The accumulation of fat, as triacylglycerol (TAG), in the hepatocyte is the fingerprint of fatty liver. The TAG accumulated in the liver mostly derive from adipose tissue lipolysis (60%) and hepatic de novo lipogenesis (26%) whereas only a small amount directly derives from the diet as chylomicron remnants (14%)[25]. A large body of evidence suggests that not only the amount, but also the quality of dietary fat plays a role in NAFLD development[26]. In particular, recently published literature provides clues that the dietary imbalance between omega-6 (n-6) and omega-3 (n-3) polyunsatured fatty acids (PUFAs) leads to development of an adverse cardiovascular and metabolic profile, thus contributing to the pathogenesis of NAFLD[27]. N-6 and n-3 are essential fatty acids; this means that they are not synthesized by human body. N-6 species are mainly represented by linoleic acid while n-3 are represented by alpha-linolenic acid, mainly found in plants and limited sets of seeds and nuts[28]. N-6 is readily converted by the body into other species such as omega-9 and so incorporated into triglycerides, or converted into arachidonic acid, which is the parent molecule of the main regulators of the inflammatory response including prostaglandins (ciclooxigenase pathway), leukotrienes (lipoxygenase pathway) and tromboxane[28]. It has been demonstrated that individuals with NAFLD have a lower dietary intake of n-3 PUFAs than healthy controls[29] and an increased n-6/n-3 PUFA ratio consumed in the diet[29,30]. Consistent with these data, lipidomic studies have shown that the intrahepatic fat in subjects with steatohepatitis is composed by an excess n-6 PUFA[31]. In particular, studying the three groups of subjects-NAFLD, NASH and healthy controls- it has been observed a progressive increase in the n-6/n-3 ratio from controls to NASH subjects[31].

Another dietary risk factor contributing to the development of NAFLD is the fructose. Nowadays, the majority of fructose consumption comes from the added sugars in the beverages more than from the fruit[32]. Strong evidence exists that high in fructose intake results in increased de novo lipogenesis (DNL), dyslipidemia, insulin resistance, and obesity in humans[33]. Stanhope et al[33], studying the effect of consumption of glucose- or fructose-sweetened beverages providing 25% of energy requirements for 10 wk in overweight and obese subjects, provided the evidence that the consumption of fructose, instead of glucose, specifically increases DNL, promotes dyslipidemia, decreases insulin sensitivity, and increases visceral adiposity in overweight/obese adults.

Progression from NAFLD to NASH

A recent study demonstrated that NAFLD in children is a progressive disease[34]. In that study the authors showed that 6% of subjects with early onset NAFLD develop cirrhosis and end-stage liver disease with the consequent need of liver transplantation.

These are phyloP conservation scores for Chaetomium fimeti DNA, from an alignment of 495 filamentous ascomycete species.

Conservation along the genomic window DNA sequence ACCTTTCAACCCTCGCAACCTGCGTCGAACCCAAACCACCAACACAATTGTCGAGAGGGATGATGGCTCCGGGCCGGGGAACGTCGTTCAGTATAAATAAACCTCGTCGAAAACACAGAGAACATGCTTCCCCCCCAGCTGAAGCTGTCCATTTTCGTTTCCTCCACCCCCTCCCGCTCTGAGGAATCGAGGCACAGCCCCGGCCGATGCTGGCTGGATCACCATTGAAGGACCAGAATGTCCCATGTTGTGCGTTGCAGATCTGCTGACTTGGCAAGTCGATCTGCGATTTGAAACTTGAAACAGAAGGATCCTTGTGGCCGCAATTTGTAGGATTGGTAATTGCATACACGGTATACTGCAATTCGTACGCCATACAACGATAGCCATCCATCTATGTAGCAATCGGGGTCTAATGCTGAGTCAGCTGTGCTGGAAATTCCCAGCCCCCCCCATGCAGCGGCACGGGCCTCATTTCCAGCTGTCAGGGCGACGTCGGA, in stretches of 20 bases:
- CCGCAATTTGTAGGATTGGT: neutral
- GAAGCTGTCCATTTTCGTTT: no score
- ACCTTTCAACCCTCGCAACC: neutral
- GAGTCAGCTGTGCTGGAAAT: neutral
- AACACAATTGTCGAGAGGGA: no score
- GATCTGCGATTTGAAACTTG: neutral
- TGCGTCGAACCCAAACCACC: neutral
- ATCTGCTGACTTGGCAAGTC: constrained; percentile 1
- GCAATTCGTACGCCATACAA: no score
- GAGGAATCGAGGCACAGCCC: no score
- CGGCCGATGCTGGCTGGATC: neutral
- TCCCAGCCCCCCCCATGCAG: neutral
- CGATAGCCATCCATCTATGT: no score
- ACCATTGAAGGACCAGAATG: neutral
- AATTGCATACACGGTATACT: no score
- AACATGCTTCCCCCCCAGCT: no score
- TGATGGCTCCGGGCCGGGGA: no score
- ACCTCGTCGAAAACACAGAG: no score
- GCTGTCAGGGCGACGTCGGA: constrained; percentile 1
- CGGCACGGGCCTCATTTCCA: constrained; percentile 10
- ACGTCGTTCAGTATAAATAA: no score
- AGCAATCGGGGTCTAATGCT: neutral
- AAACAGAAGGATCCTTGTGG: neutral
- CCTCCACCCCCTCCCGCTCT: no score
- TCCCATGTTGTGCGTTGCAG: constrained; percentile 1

The oxidative stress seems to explain the progression to NASH and liver fibrosis. Reactive oxygen species (ROS) can induce hepatocellular injury by the inhibition of the mitochondrial respiratory chain enzymes, the inactivation of glyceraldehyde-3-phosphate dehydrogenase and the inactivation of membrane sodium channels. ROS further cause lipid peroxidation, cytokine production, and induce Fas ligand, contributing to hepatocellular injury and fibrosis[12]. The risk of progression varies by ethnicity, in fact, as recently demonstrated, the African American obese children and adolescents show a lower degree of liver damage than Caucasians and Hispanics, independent of the degree of hepatic fat accumulation and insulin resistance. These data suggest that African Americans are protected from hepatic damage even in presence of high degree of hepatic fat accumulation and insulin resistance[35].

GENETIC PREDISPOSITION

Evidence that not all of the obese patients develop NAFLD suggests that disease progression is likely to depend on complex interplay between environmental factors and genetic predisposition (Figure 1).

Figure 1
Figure 1 Risk factors for non-alcoholic fatty liver disease development. In this figure, all risk factors for non-alcoholic fatty liver disease (NAFLD) are summarized. We divided the risk factors in modifiable and not modifiable. Among not modifiable risk factors we listed PNPLA3 rs738409, but as underlined in the text, the weight loss can modify the capacity of PNPLA3 polymorphism to lead to hepatic steatosis. PNPLA3: Patatin like phospholipase 3 gene; GCKR: Glucokinase regulatory protein; FDFT1: Farnesyl-diphosphate farnesyltransferase 1; NCAN: Neurocan; PPP1R3B: Protein phosphatase 1 regulatory subunit 3B; LYPLAL1: Lysophospholipase-like 1; GC: Group-specific component; LCP1: Lymphocyte cytosolic protein-1; LPPR4: Lipid phosphate phosphatise-related protein type 4; SLC38A8: Solute carrier family 38 member 8; APOC3: Apolipoprotein C3 gene; SAMM50: Sorting and assembly machinery component; PARVB: Parvin beta.